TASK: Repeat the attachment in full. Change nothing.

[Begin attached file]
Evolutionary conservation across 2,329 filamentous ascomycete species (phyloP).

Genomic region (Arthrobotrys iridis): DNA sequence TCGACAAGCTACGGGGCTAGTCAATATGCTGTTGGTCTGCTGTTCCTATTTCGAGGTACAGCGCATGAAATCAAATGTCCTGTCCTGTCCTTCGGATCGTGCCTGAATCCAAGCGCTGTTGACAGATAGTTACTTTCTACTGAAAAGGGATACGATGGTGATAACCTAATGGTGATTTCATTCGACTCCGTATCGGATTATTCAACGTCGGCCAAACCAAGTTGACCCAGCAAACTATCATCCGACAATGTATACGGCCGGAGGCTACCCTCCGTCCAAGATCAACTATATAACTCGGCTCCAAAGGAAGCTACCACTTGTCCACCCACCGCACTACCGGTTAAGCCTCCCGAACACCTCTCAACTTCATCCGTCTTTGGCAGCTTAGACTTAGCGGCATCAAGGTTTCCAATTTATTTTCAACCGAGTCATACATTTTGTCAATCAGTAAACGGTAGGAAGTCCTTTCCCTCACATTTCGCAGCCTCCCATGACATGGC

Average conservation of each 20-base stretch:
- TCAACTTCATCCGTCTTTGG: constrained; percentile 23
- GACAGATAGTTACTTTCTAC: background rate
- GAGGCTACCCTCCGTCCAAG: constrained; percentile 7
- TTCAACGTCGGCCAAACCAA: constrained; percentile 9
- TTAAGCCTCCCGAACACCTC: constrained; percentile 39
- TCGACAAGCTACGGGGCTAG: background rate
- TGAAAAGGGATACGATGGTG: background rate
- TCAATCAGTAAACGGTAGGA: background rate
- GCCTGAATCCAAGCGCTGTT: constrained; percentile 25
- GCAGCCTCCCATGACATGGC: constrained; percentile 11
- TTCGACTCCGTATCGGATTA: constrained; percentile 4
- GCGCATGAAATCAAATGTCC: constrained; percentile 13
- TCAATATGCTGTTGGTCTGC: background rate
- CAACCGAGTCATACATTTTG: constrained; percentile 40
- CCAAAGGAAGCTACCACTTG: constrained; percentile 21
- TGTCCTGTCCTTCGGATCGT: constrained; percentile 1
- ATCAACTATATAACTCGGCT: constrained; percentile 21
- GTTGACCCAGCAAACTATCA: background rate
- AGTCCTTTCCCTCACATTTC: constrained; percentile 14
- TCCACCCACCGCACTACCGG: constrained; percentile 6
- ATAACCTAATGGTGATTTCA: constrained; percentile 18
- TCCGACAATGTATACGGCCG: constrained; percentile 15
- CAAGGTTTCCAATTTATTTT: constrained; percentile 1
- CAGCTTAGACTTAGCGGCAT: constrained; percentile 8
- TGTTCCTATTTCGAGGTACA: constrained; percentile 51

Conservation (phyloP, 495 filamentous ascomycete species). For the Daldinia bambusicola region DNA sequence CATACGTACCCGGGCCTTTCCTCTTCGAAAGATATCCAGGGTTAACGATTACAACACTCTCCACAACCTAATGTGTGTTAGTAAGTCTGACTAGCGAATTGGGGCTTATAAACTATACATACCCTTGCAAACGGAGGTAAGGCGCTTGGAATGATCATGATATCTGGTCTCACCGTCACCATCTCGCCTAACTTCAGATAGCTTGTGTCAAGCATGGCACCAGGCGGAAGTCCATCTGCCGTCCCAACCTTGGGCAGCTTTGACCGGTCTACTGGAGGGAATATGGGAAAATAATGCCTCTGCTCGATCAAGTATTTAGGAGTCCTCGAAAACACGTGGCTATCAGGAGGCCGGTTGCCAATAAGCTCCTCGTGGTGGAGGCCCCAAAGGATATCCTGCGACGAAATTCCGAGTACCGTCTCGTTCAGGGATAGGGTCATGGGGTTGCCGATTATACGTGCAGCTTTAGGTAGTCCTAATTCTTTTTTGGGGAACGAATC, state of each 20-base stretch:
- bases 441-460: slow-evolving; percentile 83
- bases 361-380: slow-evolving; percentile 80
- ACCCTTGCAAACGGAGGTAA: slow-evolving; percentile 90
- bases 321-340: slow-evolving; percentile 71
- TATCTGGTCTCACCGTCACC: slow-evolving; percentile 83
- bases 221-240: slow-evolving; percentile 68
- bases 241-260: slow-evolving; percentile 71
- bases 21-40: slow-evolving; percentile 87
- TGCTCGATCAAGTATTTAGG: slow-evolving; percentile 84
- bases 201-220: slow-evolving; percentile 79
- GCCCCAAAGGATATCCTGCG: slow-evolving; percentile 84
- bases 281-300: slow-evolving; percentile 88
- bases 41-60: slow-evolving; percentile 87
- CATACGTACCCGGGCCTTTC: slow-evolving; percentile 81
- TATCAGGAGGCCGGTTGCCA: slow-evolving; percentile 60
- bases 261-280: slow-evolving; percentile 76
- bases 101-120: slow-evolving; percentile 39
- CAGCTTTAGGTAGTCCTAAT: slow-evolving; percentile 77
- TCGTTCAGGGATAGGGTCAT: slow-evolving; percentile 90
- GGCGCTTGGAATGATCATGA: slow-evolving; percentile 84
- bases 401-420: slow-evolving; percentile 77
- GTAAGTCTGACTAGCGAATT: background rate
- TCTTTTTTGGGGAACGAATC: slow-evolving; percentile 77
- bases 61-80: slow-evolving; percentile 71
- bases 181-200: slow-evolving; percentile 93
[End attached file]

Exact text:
Evolutionary conservation across 2,329 filamentous ascomycete species (phyloP).

Genomic region (Arthrobotrys iridis): DNA sequence TCGACAAGCTACGGGGCTAGTCAATATGCTGTTGGTCTGCTGTTCCTATTTCGAGGTACAGCGCATGAAATCAAATGTCCTGTCCTGTCCTTCGGATCGTGCCTGAATCCAAGCGCTGTTGACAGATAGTTACTTTCTACTGAAAAGGGATACGATGGTGATAACCTAATGGTGATTTCATTCGACTCCGTATCGGATTATTCAACGTCGGCCAAACCAAGTTGACCCAGCAAACTATCATCCGACAATGTATACGGCCGGAGGCTACCCTCCGTCCAAGATCAACTATATAACTCGGCTCCAAAGGAAGCTACCACTTGTCCACCCACCGCACTACCGGTTAAGCCTCCCGAACACCTCTCAACTTCATCCGTCTTTGGCAGCTTAGACTTAGCGGCATCAAGGTTTCCAATTTATTTTCAACCGAGTCATACATTTTGTCAATCAGTAAACGGTAGGAAGTCCTTTCCCTCACATTTCGCAGCCTCCCATGACATGGC

Average conservation of each 20-base stretch:
- TCAACTTCATCCGTCTTTGG: constrained; percentile 23
- GACAGATAGTTACTTTCTAC: background rate
- GAGGCTACCCTCCGTCCAAG: constrained; percentile 7
- TTCAACGTCGGCCAAACCAA: constrained; percentile 9
- TTAAGCCTCCCGAACACCTC: constrained; percentile 39
- TCGACAAGCTACGGGGCTAG: background rate
- TGAAAAGGGATACGATGGTG: background rate
- TCAATCAGTAAACGGTAGGA: background rate
- GCCTGAATCCAAGCGCTGTT: constrained; percentile 25
- GCAGCCTCCCATGACATGGC: constrained; percentile 11
- TTCGACTCCGTATCGGATTA: constrained; percentile 4
- GCGCATGAAATCAAATGTCC: constrained; percentile 13
- TCAATATGCTGTTGGTCTGC: background rate
- CAACCGAGTCATACATTTTG: constrained; percentile 40
- CCAAAGGAAGCTACCACTTG: constrained; percentile 21
- TGTCCTGTCCTTCGGATCGT: constrained; percentile 1
- ATCAACTATATAACTCGGCT: constrained; percentile 21
- GTTGACCCAGCAAACTATCA: background rate
- AGTCCTTTCCCTCACATTTC: constrained; percentile 14
- TCCACCCACCGCACTACCGG: constrained; percentile 6
- ATAACCTAATGGTGATTTCA: constrained; percentile 18
- TCCGACAATGTATACGGCCG: constrained; percentile 15
- CAAGGTTTCCAATTTATTTT: constrained; percentile 1
- CAGCTTAGACTTAGCGGCAT: constrained; percentile 8
- TGTTCCTATTTCGAGGTACA: constrained; percentile 51

Conservation (phyloP, 495 filamentous ascomycete species). For the Daldinia bambusicola region DNA sequence CATACGTACCCGGGCCTTTCCTCTTCGAAAGATATCCAGGGTTAACGATTACAACACTCTCCACAACCTAATGTGTGTTAGTAAGTCTGACTAGCGAATTGGGGCTTATAAACTATACATACCCTTGCAAACGGAGGTAAGGCGCTTGGAATGATCATGATATCTGGTCTCACCGTCACCATCTCGCCTAACTTCAGATAGCTTGTGTCAAGCATGGCACCAGGCGGAAGTCCATCTGCCGTCCCAACCTTGGGCAGCTTTGACCGGTCTACTGGAGGGAATATGGGAAAATAATGCCTCTGCTCGATCAAGTATTTAGGAGTCCTCGAAAACACGTGGCTATCAGGAGGCCGGTTGCCAATAAGCTCCTCGTGGTGGAGGCCCCAAAGGATATCCTGCGACGAAATTCCGAGTACCGTCTCGTTCAGGGATAGGGTCATGGGGTTGCCGATTATACGTGCAGCTTTAGGTAGTCCTAATTCTTTTTTGGGGAACGAATC, state of each 20-base stretch:
- bases 441-460: slow-evolving; percentile 83
- bases 361-380: slow-evolving; percentile 80
- ACCCTTGCAAACGGAGGTAA: slow-evolving; percentile 90
- bases 321-340: slow-evolving; percentile 71
- TATCTGGTCTCACCGTCACC: slow-evolving; percentile 83
- bases 221-240: slow-evolving; percentile 68
- bases 241-260: slow-evolving; percentile 71
- bases 21-40: slow-evolving; percentile 87
- TGCTCGATCAAGTATTTAGG: slow-evolving; percentile 84
- bases 201-220: slow-evolving; percentile 79
- GCCCCAAAGGATATCCTGCG: slow-evolving; percentile 84
- bases 281-300: slow-evolving; percentile 88
- bases 41-60: slow-evolving; percentile 87
- CATACGTACCCGGGCCTTTC: slow-evolving; percentile 81
- TATCAGGAGGCCGGTTGCCA: slow-evolving; percentile 60
- bases 261-280: slow-evolving; percentile 76
- bases 101-120: slow-evolving; percentile 39
- CAGCTTTAGGTAGTCCTAAT: slow-evolving; percentile 77
- TCGTTCAGGGATAGGGTCAT: slow-evolving; percentile 90
- GGCGCTTGGAATGATCATGA: slow-evolving; percentile 84
- bases 401-420: slow-evolving; percentile 77
- GTAAGTCTGACTAGCGAATT: background rate
- TCTTTTTTGGGGAACGAATC: slow-evolving; percentile 77
- bases 61-80: slow-evolving; percentile 71
- bases 181-200: slow-evolving; percentile 93